Wednesday, September 9, 2009

Julie and Julia

Julie and Julia is an absolutely delightful close to the Summer. Amy Adams stars as Julie Powel, a skilled amateur cook lacking something that can't be fulfilled through her cubicle job. She finds an outlet through Julia Child. Julie gives herself one year to cook every recipe in Julia's "Mastering the art of French Cooking" and blog about it. 500 and some recipes in one year. Meanwhile, the movie features the parallel, and more compelling, story of Julia Child as she's writing the book.

Despite some certainly dramatic moments, the movie maintains a decidedly lighthearted tone through most of it. I don't think there was a single scene with Julia Child (played brilliantly by Meryl Streep) that didn't elicit a smile on my face. Her infectious positive, even when things didn't go her way (and this was a lot) was astounding. I'm hoping for an Oscar nomination for her role. Amy Adams seemed to hold her own pretty well as Julia Child's modern counterpart. She wasn't as effective as Meryl Streep, but then again, who is?

The movie switches between Child trying to get her book made, and Powel trying to get her blog made. They both faced completely different, yet somehow linked trials. Both were lost in a way, not sure what they wanted, and both found salvation through cooking (Julia as a profession, Julie as a hobby). The similarities also carried into their tasks. Julie finds herself overwhelmed by the momentous task, whereas Julia had trouble keeping it as small as it was. The major difference between the two was that Julie's endeavor started to drive a wedge between her and her husband (Chris Messina) whereas Julia and her husband Paul (Stanley Tucci with yet another amazing performance) never let anything get between them. It's almost certain that his presence played a major role in her never gloomy attitude.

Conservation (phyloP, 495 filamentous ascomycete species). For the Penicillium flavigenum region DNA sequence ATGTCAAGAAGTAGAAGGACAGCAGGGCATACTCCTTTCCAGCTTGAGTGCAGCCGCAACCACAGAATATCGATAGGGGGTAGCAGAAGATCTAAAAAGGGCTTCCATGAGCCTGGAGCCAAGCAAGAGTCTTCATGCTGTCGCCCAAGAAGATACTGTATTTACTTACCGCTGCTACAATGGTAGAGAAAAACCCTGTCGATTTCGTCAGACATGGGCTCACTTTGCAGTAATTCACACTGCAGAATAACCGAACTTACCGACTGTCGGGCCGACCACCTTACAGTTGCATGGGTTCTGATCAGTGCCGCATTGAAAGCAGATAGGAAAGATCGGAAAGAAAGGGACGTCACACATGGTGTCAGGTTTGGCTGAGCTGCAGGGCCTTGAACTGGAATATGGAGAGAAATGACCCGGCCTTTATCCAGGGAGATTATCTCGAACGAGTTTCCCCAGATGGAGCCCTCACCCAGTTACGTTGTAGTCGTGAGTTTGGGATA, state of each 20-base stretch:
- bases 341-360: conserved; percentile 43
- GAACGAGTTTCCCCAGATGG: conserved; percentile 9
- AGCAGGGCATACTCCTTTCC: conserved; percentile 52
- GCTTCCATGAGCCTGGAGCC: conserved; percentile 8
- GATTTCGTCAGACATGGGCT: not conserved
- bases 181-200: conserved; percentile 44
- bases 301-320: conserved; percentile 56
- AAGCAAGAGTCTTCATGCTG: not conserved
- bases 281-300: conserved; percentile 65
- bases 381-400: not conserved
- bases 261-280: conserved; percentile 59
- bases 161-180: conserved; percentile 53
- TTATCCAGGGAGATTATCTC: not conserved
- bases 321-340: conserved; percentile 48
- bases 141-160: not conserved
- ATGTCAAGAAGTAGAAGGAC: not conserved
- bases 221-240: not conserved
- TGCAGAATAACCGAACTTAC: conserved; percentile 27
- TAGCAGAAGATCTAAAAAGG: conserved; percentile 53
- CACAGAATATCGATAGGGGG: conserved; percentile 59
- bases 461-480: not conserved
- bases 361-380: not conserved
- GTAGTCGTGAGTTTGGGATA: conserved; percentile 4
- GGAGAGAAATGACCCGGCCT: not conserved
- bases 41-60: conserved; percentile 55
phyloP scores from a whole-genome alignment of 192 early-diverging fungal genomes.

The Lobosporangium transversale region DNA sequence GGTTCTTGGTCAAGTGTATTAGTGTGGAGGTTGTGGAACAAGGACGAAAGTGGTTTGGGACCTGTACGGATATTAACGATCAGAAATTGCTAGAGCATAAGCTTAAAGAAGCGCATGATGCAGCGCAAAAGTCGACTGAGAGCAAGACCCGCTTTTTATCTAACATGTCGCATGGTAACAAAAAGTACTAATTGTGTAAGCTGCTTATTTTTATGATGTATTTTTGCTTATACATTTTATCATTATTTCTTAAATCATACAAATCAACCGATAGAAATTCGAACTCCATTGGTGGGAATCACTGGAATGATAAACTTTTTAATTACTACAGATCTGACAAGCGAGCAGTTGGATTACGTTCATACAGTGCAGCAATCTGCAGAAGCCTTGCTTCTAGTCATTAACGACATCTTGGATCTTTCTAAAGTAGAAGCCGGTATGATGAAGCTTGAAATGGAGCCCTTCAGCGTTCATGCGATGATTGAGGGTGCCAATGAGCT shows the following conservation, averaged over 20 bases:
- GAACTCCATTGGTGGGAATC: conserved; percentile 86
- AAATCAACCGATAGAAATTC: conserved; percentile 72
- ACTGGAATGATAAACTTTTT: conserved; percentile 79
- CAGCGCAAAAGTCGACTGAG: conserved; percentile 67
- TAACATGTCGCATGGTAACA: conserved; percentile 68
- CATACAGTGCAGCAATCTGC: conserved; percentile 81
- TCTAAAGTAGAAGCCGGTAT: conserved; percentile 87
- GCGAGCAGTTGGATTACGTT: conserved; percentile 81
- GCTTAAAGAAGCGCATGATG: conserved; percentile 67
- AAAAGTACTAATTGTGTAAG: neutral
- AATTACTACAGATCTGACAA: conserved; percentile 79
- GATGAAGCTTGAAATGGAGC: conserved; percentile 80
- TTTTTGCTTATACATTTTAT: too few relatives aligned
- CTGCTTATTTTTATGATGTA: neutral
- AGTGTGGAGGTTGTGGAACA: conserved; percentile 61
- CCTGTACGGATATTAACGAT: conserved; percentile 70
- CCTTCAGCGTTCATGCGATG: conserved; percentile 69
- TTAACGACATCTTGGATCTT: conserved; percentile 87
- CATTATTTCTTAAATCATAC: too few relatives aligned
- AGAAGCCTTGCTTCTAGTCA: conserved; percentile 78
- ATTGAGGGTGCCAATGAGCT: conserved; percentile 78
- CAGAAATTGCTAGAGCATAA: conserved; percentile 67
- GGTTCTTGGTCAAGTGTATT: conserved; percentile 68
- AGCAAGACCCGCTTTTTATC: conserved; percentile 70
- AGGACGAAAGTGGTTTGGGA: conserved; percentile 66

They both found themselves in a situation many can relate to. Though Julie had her identity crisis about 20 years younger than Julia's, and dealt with it in a very public forum. Of course the food was center stage for both of them. Though Julie often found it more obligation and bane than salvation (the scene when she tries to make an aspic for example). But what was possibly even more important than just the food, was the process- the exploration.

The part with Julie got off to a but of a slow start. Whereas Julia seemed to fall naturally into her quest for french cuisine, Julie's motives seemed a little forced. The first twenty minutes or so are filled with very expository conversations. The inciting argument that drove her into the block was painfully obvious. It stopped just short of her husband saying "I dare you." Julie took this off the cuff remark seriously and the seeds that would eventually grow into her book were sown. This is a very minor, quibble, however, and the rest of the movie makes up for it. Besides these few forced moments, this is one of the most charming films I've seen in some time.


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